Drippings from the Honeycomb - Episode 1

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Who is Tamar?

Don’t Skip Genealogies! Look for Hidden Treasure Instead!

So often, when we read the Bible, we are tempted to skip over parts that just don’t seem important. And I get it when you’re reading something and you run into a bunch of names from a bunch of people that you don’t know that you can’t pronounce.


Why read it, right? I mean, after all, our lives are busy, and there’s limited time. But did you ever stop and wonder why are those passages in the Bible? Why did the Holy Spirit inspire the authors of Scripture to write down all these names in order and leave them for people to read 1000s of years later? After all, we don’t know who these people are? What difference does it make?


The Genealogy of Jesus is Very Important

A lot of people, when they get to Matthew one, they have that same feeling, even though there’s a certain sense that this genealogy might be pretty important, because first line says, The Book of the genealogy of Jesus Christ, the Son of David, the son of Abraham. So if you’re a Christian, and you’re reading the Bible, this is probably pretty important. After all, if it weren’t for Jesus, there wouldn’t be anything called Christians, and we wouldn’t have churches, and there wouldn’t be the faith of Christianity. So, if his genealogy is in there to start the history of his life, then I suppose we should probably read it. And yet, so often, myself included, will skip over this passage, and get onto the parts of Matthew that don’t have so many crazy names that we can’t pronounce.


However, it’s important to read these parts, and it’s important to understand why they’re there. Now, do we know everything about everyone in chapter one of Matthew? Of course not. But there are critical names in there that are important information. The first verse we’re going to look at in our walkthrough is Matthew 1:3, and just the first part of it. It says this, “And Judah, the father of Perez, and Zerah, by Tamar.” That’s it, short and sweet. That might not seem like something that we could really do a whole podcast on, but believe it or not, there’s a lot behind this verse, mostly starting with the story of Judah, and Tamar.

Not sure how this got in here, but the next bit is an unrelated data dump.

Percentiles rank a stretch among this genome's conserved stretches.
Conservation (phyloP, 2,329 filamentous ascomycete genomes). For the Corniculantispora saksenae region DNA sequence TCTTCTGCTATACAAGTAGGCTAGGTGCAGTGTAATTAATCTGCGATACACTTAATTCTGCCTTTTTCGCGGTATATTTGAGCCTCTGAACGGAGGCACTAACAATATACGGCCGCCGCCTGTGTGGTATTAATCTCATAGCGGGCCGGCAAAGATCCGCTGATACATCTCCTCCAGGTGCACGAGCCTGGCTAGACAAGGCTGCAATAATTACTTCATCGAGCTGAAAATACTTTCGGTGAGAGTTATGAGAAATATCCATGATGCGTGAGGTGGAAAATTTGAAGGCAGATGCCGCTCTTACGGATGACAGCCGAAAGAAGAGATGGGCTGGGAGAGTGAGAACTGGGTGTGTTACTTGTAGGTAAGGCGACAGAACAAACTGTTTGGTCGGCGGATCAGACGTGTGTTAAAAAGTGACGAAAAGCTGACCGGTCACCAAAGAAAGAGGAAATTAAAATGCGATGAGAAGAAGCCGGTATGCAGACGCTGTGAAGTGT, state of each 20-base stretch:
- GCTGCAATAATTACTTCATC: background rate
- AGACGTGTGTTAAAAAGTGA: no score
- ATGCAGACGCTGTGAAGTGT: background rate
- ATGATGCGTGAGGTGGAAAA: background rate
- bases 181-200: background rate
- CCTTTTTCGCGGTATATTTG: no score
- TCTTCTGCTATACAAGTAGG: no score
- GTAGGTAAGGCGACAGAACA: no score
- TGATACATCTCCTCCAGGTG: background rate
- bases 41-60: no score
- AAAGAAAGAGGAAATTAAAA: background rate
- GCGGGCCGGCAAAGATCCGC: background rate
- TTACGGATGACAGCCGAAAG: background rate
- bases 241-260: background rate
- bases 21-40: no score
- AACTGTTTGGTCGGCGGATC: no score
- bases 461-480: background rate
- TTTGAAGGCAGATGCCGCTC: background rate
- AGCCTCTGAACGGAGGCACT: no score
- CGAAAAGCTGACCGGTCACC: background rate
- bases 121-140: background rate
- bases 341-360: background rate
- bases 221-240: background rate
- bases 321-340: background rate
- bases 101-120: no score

Who was Judah?

Judah, of course, is a bit of an interesting figure, because he is the founding father of one of the tribes of Israel, the tribe of Judah, which ultimately would turn into the ruling tribe of the Southern Kingdom of Israel and would be the last part of Israel that would be destroyed by the Babylonian kingdom in the mid-500’s BC. For this reason, we see that Judah was a prominent figure and played a prominent role.


On top of that, there were important people that came from the land of Judah, most notably was King David, and the promise of God to King David that one of his descendants would remain on the throne forever. Obviously, that’s talking about a Messiah, and it really elevates the tribe of Judah in the most amazing way, because from this tribe, out of the 12 tribes of Israel, is going to come the eternal King of Israel, who is going to gather his people back, and he’s going to restore their nation, and heal their land, and he’s going to usher them into eternity. So, the tribe of Judah holds a prominent place in the history of Israel, and that should immediately capture our attention.


But, What About Tamar?

But what about Tamar? Who is she? If we’re just reading through this passage without really taking a deep look, we could make an incorrect assumption about her. Perhaps Tamar was Judah’s wife. After all, do we know? Where can we even find out that information? Thankfully, back in Genesis 38, the story of Judah and Tamar is recorded for us in the Scripture so that we can learn something about these two people who end up in the line of Jesus Christ.


The Old Testament Adds Key Details to New Testament Understanding

Now, many of us are familiar with the old Bible story of Joseph and the coat of many colors, and how his brothers hated him and treated him poorly and sold him into slavery, and that story is recounted in Genesis 37. The story of Joseph ends up taking up quite a bit of the end of the book of Genesis, but in chapter 38 of Genesis, there’s an interruption in the discussion of Joseph, and it focuses on these two people, Judah and Tamar. Judah was one of the older brothers of Joseph, and it was actually Judah, who hatched the idea to sell Joseph to the slave traders that ultimately took him down to Egypt. Judah was a callous individual! He was willing to sell his own brother into slavery.


The Messiah Comes from Israel, Israel Comes from Abraham, Abraham’s Family Story is Important

And after this happens, Judah goes away from the family. He ends up leaving his brothers and father and going away and he goes into an area of the land that’s inhabited by pagan worshipers, by people who do not hold the same faith. They were called Canaanites, and ultimately, these Canaanites who were descendants of Cain, Adam’s son whose life is recounted earlier in the book of Genesis. These people worshipped foreign gods they worshipped evil spirits and pagan gods. Judah decides to make his home amongst these people, and he ultimately marries a woman from there, and from this woman, he ends up having three children. Now it seems clear from what ultimately happens, that Judah is not living a life that glorifies God. However, the details are not given in the Scripture specifically, but of these three sons, the oldest one gets married, and the Bible says that he is evil. He does a lot of bad things in the sight of the Lord, enough to the point where God ultimately kills him for the evil that’s in his heart. Now, it’s not specified exactly what he did, but whatever it was, it was offensive enough to God that God ended His life as a result.